‘The American Psychological Association has issued its first official warning against toxic masculinity. The new “Guidelines for the Psychological Practice with Boys and Men,” marks the first-ever report published by the association aimed at helping practitioners care for their male patients “despite social forces that can harm mental health.”
I read this (and the guidelines) a few days ago thanks to an organisation I follow on Instagram. At the time I had been researching the terms trust, compassion, anger, betrayal, hoping to find some balance in the bitterness I’ve experienced this last two years making it hard to respond to what’s playing out in real time rather than my internalised script. Recent studies of the brain, neural pathways and neuroplasticity helps me understand that this is normal however if you want change, balance at the very least, you have to work at it.
The guidelines are to me an exciting and significant step in the right direction.
I identify as a cis woman and though I recognise the privilege my whiteness and middle class background has afforded me, I have been subject to a great many of the inequalities my sisters have faced. I have been enthralled by the recent awakening of feminism and subsequent revolution, the way women all over the world are challenging the social confines placed on us since the beginning of time.
Today, along with these guidelines however, I am wondering on a question mark that challenges me greatly and asks me to again, bow in compassion when I have my own anger and resentment.
What about men?
This investigation by The American Psychological Association is a necessary agent for change and equality. Men need support to challenge and reevaluate those confines placed on their gender if we are to end domestic violence, rape, murder (if we are to look at one end of the spectrum); infidelity, selfishness, power structures and equal pay at the other.
It can be hard for ‘us’ to acknowledge that indeed, constraints have been placed on men because historically we see men having had the privilege of choice and power. But there have been socially accepted modes of behavior and roles that have existed that are indeed unhealthy …such as infidelity (it was perfectly acceptable for a man to have a mistress ‘back in the day’); selfishness (it has been an expectation of women to put a mans needs first); and work / home balance (it is wonderful how many fathers are at the park with their kids and changing nappies my mum says regularly having not seen that ‘back in her day’). I would say home violence has been acceptable too in some places and communities, though to this and some of the above (and below) I personally don’t understand how any human can hurt another in such a way. Social constructs or not.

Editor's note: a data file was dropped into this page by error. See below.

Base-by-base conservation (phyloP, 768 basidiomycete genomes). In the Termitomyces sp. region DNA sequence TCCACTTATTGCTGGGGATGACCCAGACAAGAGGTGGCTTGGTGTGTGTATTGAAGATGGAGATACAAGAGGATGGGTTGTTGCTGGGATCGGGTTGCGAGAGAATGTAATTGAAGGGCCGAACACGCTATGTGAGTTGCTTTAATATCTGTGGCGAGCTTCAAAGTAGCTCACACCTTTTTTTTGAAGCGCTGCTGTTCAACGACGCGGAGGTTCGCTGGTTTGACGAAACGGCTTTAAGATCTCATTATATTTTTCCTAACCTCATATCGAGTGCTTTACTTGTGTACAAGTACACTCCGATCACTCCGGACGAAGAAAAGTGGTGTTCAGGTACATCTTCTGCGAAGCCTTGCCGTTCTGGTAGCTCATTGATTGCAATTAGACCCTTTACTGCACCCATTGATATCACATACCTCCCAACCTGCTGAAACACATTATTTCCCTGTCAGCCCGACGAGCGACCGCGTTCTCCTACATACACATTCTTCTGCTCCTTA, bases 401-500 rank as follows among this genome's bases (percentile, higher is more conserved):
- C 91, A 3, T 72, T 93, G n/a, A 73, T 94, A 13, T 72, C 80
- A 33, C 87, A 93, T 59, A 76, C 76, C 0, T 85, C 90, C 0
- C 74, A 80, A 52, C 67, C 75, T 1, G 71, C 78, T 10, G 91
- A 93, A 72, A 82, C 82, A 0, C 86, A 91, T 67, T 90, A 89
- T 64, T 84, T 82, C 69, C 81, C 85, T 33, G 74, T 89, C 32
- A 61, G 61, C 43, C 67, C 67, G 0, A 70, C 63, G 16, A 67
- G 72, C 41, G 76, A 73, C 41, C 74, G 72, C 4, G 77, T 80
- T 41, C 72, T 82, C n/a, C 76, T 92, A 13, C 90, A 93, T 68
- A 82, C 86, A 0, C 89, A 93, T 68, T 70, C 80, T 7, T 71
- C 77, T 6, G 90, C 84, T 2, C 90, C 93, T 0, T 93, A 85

In investigating this question mark further, a conversation with a male friend revealed this: ‘It’s like if you tell a child for years their behavior is acceptable, then suddenly turn around and reprimand them / tell them their behavior is wrong. The child is like ‘wtf?’
With compassion, I get this.
I have wanted to have more conversations like this with men these last couple of years so that I can understand and divert some of my own neural pathways; but perhaps this is another issue men are facing: communication when it comes to how they feel. This has been socially unacceptable for men too for a long time and I equally acknowledge even harder to do when women are angry right now. Though I believe this is necessary for our health and for action, it also makes it hard to know how to approach ‘us’/ ‘the situation’.
I freely admit that I am exhausted. Tired because of the treatment I have been subject to by some men both intimately known and strange; tired in my mistrust and anger as well as the tension between wanting to be in relation and doubt that I will be able to because of my experiences.
I truly hope that these new guidelines in America, even if a first attempt with flaws, begins the next chapter of a dialogue I’ve been waiting for: a move past anger and division and a healthy ‘sit down and chat’… and listen… and learn… and understand… and change.
Wonder. Meant that, at the minutia, I fully accept that revolutions are slow and that all of us have a responsibility to assist in the shift that will benefit future generations.
You can find the guidelines here:
And a poem dedicated to the natural way of things under the tab ‘Poetry’.
It’s been awhile since posts but I’ve been busy.
In the year that was 2018, the seeds I’d planted somewhat bewilderedly in the year previous, grew. I juggled all four careers and added a couple of extras making it an extraordinarily creative, rewarding time complete with deeper (and new) connections and overseas adventures.
In 2018, watering my life as a writer and poet saw me as a feature at multiple poetry events. I also travelled to a remote island in Scotland for a writers residency with New York Times bestseller Jacqueline Sheehan, Patricia Lee Lewis and Jane Mortifee , walking the Scottish highlands after and travelling to The Eden Project in England to see my beloved Bjork.
Publications in VATE’s Idiom, Femagogy, a book yet to be released and a first chapbook ‘Yolk’ launching at Abbotsford Convents ‘Open Spaces’, also career highlights.
The Abbotsford Convent also housed the launch of my project Listening Room and Independent Schools Victoria filmed my teaching practice for a short documentary on progressive educators. I also had the privilege of training with Leisa Shelton and working on feature film Judy and Punch starring Mia Wasikowska.
In 2019 I will begin teaching teachers at ISV and run a series of programs for teachers and students at Victoria’s Arts Learning Festival. This is alongside my career as a teacher, as a writer and a student of life who like everyone else, sometimes falls, sometimes flys.
For more information see ‘About’ tab or follow the link below.